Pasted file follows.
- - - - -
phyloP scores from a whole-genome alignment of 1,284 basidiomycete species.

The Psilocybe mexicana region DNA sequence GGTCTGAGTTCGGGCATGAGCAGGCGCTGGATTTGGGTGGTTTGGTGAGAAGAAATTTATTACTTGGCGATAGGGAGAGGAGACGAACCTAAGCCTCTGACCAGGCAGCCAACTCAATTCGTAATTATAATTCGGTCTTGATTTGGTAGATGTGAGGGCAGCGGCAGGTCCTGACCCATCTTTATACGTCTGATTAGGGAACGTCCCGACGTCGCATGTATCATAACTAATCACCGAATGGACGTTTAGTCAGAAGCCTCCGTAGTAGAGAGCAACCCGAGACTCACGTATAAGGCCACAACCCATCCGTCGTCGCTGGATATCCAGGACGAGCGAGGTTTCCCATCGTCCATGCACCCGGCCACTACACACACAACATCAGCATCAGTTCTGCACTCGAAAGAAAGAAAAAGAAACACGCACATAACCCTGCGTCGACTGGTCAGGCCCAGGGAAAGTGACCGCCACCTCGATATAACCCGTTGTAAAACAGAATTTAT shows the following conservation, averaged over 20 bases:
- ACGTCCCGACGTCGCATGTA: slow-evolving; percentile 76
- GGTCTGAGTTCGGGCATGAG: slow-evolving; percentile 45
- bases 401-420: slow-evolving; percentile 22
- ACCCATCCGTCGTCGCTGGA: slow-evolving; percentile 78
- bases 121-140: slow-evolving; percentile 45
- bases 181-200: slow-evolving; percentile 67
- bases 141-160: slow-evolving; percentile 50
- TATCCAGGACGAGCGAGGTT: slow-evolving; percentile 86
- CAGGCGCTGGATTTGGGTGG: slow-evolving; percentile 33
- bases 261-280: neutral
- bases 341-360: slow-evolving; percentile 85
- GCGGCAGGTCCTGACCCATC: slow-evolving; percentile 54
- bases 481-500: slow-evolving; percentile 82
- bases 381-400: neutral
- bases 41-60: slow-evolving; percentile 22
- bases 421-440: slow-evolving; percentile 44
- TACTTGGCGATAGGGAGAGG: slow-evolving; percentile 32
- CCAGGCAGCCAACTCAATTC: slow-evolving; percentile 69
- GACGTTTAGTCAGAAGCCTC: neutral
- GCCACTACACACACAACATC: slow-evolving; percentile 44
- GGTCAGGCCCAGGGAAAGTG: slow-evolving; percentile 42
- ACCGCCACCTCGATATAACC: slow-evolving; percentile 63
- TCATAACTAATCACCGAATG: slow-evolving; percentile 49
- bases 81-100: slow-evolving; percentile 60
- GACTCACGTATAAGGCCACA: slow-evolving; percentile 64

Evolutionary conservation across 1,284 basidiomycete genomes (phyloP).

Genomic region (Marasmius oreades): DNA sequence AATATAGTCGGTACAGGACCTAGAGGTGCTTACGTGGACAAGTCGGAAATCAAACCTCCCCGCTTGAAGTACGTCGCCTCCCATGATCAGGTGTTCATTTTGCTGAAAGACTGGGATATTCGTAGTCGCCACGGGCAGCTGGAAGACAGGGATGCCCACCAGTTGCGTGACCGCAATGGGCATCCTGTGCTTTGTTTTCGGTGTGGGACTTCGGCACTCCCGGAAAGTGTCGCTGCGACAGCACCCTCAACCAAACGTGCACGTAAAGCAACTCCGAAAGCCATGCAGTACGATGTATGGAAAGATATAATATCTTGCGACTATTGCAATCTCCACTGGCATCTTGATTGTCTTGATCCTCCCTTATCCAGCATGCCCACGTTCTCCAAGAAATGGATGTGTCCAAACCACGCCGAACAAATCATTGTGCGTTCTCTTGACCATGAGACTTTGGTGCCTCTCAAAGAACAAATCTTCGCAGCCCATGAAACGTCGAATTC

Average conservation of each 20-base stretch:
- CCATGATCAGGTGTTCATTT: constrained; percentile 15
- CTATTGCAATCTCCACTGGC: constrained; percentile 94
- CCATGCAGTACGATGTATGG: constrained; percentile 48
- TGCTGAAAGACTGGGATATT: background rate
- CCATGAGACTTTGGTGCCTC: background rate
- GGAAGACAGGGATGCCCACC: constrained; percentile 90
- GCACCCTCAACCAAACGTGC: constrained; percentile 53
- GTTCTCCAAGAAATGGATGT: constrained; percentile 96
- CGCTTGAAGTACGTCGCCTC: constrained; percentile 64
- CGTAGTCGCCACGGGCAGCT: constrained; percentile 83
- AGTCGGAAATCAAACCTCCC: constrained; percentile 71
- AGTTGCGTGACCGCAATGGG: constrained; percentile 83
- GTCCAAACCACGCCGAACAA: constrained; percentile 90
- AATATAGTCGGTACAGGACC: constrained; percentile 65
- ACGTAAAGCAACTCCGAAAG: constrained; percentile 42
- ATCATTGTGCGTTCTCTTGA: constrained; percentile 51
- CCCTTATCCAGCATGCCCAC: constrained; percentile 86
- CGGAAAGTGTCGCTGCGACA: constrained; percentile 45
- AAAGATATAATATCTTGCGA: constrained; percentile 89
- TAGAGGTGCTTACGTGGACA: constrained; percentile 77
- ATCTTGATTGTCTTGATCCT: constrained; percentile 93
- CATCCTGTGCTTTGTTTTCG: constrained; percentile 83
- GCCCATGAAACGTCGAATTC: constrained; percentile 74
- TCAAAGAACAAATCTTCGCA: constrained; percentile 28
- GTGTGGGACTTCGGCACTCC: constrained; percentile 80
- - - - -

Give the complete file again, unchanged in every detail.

phyloP scores from a whole-genome alignment of 1,284 basidiomycete species.

The Psilocybe mexicana region DNA sequence GGTCTGAGTTCGGGCATGAGCAGGCGCTGGATTTGGGTGGTTTGGTGAGAAGAAATTTATTACTTGGCGATAGGGAGAGGAGACGAACCTAAGCCTCTGACCAGGCAGCCAACTCAATTCGTAATTATAATTCGGTCTTGATTTGGTAGATGTGAGGGCAGCGGCAGGTCCTGACCCATCTTTATACGTCTGATTAGGGAACGTCCCGACGTCGCATGTATCATAACTAATCACCGAATGGACGTTTAGTCAGAAGCCTCCGTAGTAGAGAGCAACCCGAGACTCACGTATAAGGCCACAACCCATCCGTCGTCGCTGGATATCCAGGACGAGCGAGGTTTCCCATCGTCCATGCACCCGGCCACTACACACACAACATCAGCATCAGTTCTGCACTCGAAAGAAAGAAAAAGAAACACGCACATAACCCTGCGTCGACTGGTCAGGCCCAGGGAAAGTGACCGCCACCTCGATATAACCCGTTGTAAAACAGAATTTAT shows the following conservation, averaged over 20 bases:
- ACGTCCCGACGTCGCATGTA: slow-evolving; percentile 76
- GGTCTGAGTTCGGGCATGAG: slow-evolving; percentile 45
- bases 401-420: slow-evolving; percentile 22
- ACCCATCCGTCGTCGCTGGA: slow-evolving; percentile 78
- bases 121-140: slow-evolving; percentile 45
- bases 181-200: slow-evolving; percentile 67
- bases 141-160: slow-evolving; percentile 50
- TATCCAGGACGAGCGAGGTT: slow-evolving; percentile 86
- CAGGCGCTGGATTTGGGTGG: slow-evolving; percentile 33
- bases 261-280: neutral
- bases 341-360: slow-evolving; percentile 85
- GCGGCAGGTCCTGACCCATC: slow-evolving; percentile 54
- bases 481-500: slow-evolving; percentile 82
- bases 381-400: neutral
- bases 41-60: slow-evolving; percentile 22
- bases 421-440: slow-evolving; percentile 44
- TACTTGGCGATAGGGAGAGG: slow-evolving; percentile 32
- CCAGGCAGCCAACTCAATTC: slow-evolving; percentile 69
- GACGTTTAGTCAGAAGCCTC: neutral
- GCCACTACACACACAACATC: slow-evolving; percentile 44
- GGTCAGGCCCAGGGAAAGTG: slow-evolving; percentile 42
- ACCGCCACCTCGATATAACC: slow-evolving; percentile 63
- TCATAACTAATCACCGAATG: slow-evolving; percentile 49
- bases 81-100: slow-evolving; percentile 60
- GACTCACGTATAAGGCCACA: slow-evolving; percentile 64

Evolutionary conservation across 1,284 basidiomycete genomes (phyloP).

Genomic region (Marasmius oreades): DNA sequence AATATAGTCGGTACAGGACCTAGAGGTGCTTACGTGGACAAGTCGGAAATCAAACCTCCCCGCTTGAAGTACGTCGCCTCCCATGATCAGGTGTTCATTTTGCTGAAAGACTGGGATATTCGTAGTCGCCACGGGCAGCTGGAAGACAGGGATGCCCACCAGTTGCGTGACCGCAATGGGCATCCTGTGCTTTGTTTTCGGTGTGGGACTTCGGCACTCCCGGAAAGTGTCGCTGCGACAGCACCCTCAACCAAACGTGCACGTAAAGCAACTCCGAAAGCCATGCAGTACGATGTATGGAAAGATATAATATCTTGCGACTATTGCAATCTCCACTGGCATCTTGATTGTCTTGATCCTCCCTTATCCAGCATGCCCACGTTCTCCAAGAAATGGATGTGTCCAAACCACGCCGAACAAATCATTGTGCGTTCTCTTGACCATGAGACTTTGGTGCCTCTCAAAGAACAAATCTTCGCAGCCCATGAAACGTCGAATTC

Average conservation of each 20-base stretch:
- CCATGATCAGGTGTTCATTT: constrained; percentile 15
- CTATTGCAATCTCCACTGGC: constrained; percentile 94
- CCATGCAGTACGATGTATGG: constrained; percentile 48
- TGCTGAAAGACTGGGATATT: background rate
- CCATGAGACTTTGGTGCCTC: background rate
- GGAAGACAGGGATGCCCACC: constrained; percentile 90
- GCACCCTCAACCAAACGTGC: constrained; percentile 53
- GTTCTCCAAGAAATGGATGT: constrained; percentile 96
- CGCTTGAAGTACGTCGCCTC: constrained; percentile 64
- CGTAGTCGCCACGGGCAGCT: constrained; percentile 83
- AGTCGGAAATCAAACCTCCC: constrained; percentile 71
- AGTTGCGTGACCGCAATGGG: constrained; percentile 83
- GTCCAAACCACGCCGAACAA: constrained; percentile 90
- AATATAGTCGGTACAGGACC: constrained; percentile 65
- ACGTAAAGCAACTCCGAAAG: constrained; percentile 42
- ATCATTGTGCGTTCTCTTGA: constrained; percentile 51
- CCCTTATCCAGCATGCCCAC: constrained; percentile 86
- CGGAAAGTGTCGCTGCGACA: constrained; percentile 45
- AAAGATATAATATCTTGCGA: constrained; percentile 89
- TAGAGGTGCTTACGTGGACA: constrained; percentile 77
- ATCTTGATTGTCTTGATCCT: constrained; percentile 93
- CATCCTGTGCTTTGTTTTCG: constrained; percentile 83
- GCCCATGAAACGTCGAATTC: constrained; percentile 74
- TCAAAGAACAAATCTTCGCA: constrained; percentile 28
- GTGTGGGACTTCGGCACTCC: constrained; percentile 80